Clarissa’s Wit vs. Evelina’s Uncertainty

“As soon as the company dispersed, the ladies retired to dress. I then, unexpectedly, found myself alone with Lord Orville; who, the moment I rose to follow Mrs. Selwyn, advanced to me, and said, “Will Miss Anville pardon my impatience, if I remind her of the promise she was so good as to make me this morning?”

I stopped, and would have returned to my seat; but before I had time, the servants came to lay the cloth. He retreated, and went towards the window; and, while I was considering in what manner to begin, I could not help asking myself what right I had to communicate the affairs of Mr. Macartney: and I doubted whether, to clear myself from one act of imprudence, I had not committed another.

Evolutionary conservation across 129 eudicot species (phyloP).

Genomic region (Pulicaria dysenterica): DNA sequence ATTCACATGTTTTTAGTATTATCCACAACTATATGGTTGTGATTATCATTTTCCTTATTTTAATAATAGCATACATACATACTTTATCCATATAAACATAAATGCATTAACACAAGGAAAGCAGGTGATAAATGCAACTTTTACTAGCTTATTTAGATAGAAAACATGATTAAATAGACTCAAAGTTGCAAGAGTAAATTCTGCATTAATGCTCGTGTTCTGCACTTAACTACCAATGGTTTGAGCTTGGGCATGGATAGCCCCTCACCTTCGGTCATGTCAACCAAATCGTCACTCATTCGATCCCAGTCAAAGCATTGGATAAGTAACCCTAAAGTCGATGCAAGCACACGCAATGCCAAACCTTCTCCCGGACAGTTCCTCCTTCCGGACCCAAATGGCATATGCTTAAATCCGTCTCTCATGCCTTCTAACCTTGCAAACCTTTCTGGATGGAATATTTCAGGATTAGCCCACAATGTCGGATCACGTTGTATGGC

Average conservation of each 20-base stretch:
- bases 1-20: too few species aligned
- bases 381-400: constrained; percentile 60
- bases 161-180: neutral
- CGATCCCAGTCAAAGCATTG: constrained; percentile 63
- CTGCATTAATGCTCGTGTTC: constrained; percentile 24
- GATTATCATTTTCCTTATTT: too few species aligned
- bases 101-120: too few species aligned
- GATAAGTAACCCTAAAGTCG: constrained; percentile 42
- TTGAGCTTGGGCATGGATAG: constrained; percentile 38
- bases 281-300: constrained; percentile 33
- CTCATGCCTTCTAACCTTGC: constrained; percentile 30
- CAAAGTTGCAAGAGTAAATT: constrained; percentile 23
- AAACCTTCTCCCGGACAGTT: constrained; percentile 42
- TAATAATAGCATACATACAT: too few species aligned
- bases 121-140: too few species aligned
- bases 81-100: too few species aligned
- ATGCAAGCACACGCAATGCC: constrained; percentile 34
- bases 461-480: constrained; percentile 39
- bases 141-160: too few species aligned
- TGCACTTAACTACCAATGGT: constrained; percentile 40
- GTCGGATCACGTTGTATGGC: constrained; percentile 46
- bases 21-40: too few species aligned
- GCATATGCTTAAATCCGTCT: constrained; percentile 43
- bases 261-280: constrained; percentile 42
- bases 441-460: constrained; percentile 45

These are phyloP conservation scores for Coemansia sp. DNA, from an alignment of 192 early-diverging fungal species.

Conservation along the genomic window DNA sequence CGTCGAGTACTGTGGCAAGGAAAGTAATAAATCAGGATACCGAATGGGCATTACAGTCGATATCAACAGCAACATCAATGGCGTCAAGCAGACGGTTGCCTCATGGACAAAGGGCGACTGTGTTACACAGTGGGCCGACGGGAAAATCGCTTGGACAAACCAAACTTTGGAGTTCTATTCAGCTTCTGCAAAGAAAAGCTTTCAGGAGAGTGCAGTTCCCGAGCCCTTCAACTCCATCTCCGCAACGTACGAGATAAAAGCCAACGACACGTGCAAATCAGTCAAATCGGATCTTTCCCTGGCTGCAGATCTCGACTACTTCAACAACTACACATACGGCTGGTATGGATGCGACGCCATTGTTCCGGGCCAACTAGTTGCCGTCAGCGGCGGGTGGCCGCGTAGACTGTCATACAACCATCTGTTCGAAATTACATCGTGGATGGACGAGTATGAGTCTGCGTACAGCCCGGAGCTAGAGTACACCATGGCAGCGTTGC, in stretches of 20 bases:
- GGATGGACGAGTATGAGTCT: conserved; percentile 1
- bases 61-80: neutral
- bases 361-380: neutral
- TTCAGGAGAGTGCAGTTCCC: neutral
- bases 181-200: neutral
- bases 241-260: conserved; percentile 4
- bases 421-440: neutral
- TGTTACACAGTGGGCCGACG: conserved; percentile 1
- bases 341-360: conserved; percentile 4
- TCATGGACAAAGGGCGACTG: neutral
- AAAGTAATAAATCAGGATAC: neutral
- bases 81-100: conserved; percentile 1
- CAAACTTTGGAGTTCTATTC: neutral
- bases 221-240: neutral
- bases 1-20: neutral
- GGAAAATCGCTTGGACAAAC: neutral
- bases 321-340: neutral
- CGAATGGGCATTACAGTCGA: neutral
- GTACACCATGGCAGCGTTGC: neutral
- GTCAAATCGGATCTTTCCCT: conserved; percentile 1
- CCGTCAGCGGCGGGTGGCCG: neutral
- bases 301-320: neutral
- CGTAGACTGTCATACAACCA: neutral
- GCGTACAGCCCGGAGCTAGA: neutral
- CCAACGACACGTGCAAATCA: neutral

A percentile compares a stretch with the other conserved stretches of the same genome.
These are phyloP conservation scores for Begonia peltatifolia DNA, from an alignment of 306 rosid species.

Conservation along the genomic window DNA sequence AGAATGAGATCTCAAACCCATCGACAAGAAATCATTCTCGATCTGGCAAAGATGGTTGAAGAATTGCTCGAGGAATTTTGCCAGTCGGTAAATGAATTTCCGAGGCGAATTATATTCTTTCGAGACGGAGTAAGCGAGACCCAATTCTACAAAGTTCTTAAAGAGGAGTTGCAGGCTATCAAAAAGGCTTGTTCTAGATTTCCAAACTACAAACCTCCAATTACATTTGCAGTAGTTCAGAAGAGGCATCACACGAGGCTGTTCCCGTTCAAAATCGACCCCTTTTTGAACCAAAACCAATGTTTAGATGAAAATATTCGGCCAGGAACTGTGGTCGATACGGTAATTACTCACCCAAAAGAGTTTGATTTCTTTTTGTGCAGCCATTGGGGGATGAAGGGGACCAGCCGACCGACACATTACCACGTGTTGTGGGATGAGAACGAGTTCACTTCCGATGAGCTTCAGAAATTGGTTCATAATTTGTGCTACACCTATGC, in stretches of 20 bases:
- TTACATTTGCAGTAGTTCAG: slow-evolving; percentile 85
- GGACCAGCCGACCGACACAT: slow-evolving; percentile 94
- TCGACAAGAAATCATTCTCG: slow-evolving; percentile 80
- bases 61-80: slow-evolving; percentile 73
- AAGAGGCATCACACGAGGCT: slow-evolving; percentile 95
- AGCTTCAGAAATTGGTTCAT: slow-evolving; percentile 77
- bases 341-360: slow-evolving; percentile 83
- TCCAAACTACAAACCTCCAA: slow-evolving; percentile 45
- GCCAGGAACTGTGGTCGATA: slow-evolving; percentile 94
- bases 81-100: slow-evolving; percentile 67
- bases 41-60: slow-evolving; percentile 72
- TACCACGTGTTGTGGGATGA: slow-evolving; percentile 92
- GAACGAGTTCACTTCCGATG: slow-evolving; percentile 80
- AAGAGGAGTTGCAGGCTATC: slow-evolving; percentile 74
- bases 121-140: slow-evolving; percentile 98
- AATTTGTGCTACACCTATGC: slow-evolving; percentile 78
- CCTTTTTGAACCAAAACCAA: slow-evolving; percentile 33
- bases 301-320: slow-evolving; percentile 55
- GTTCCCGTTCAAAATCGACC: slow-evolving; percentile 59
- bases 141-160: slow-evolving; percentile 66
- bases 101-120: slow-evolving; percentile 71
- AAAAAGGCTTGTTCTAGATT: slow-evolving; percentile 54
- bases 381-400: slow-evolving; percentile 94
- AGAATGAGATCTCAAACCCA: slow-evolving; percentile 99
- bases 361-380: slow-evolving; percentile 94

Distressed by this reflection, I thought it best to quit the room, and give myself some time for consideration before I spoke; and therefore, only saying I must hasten to dress, I ran up stairs, rather abruptly I own; and so, I fear, Lord Orville must think. Yet what could I do? Unused to the situations in which I find myself, and embarrassed by the slightest difficulties, I seldom, till too late, discover how I ought to act.” (Letter 67)

Here we see how different Evelina is from Clarissa. Clarissa was very sure of herself. Even though she falls prey to Lovelace’s scheme, she is incredibly witty, especially for a woman, and she conceives of plans to escape many of the pitfalls that line her destiny. Evelina, on the other hand, lacks confidence. She is very new to larger society and does not possess the knowledge of how to act and converse with anyone far beyond those familiars with which she was raised. Evelina never thinks she does anything write and always seems to lament her words and actions, while Clarissa believes that she has sometimes acted in the best way she could and other times laments her decisions.

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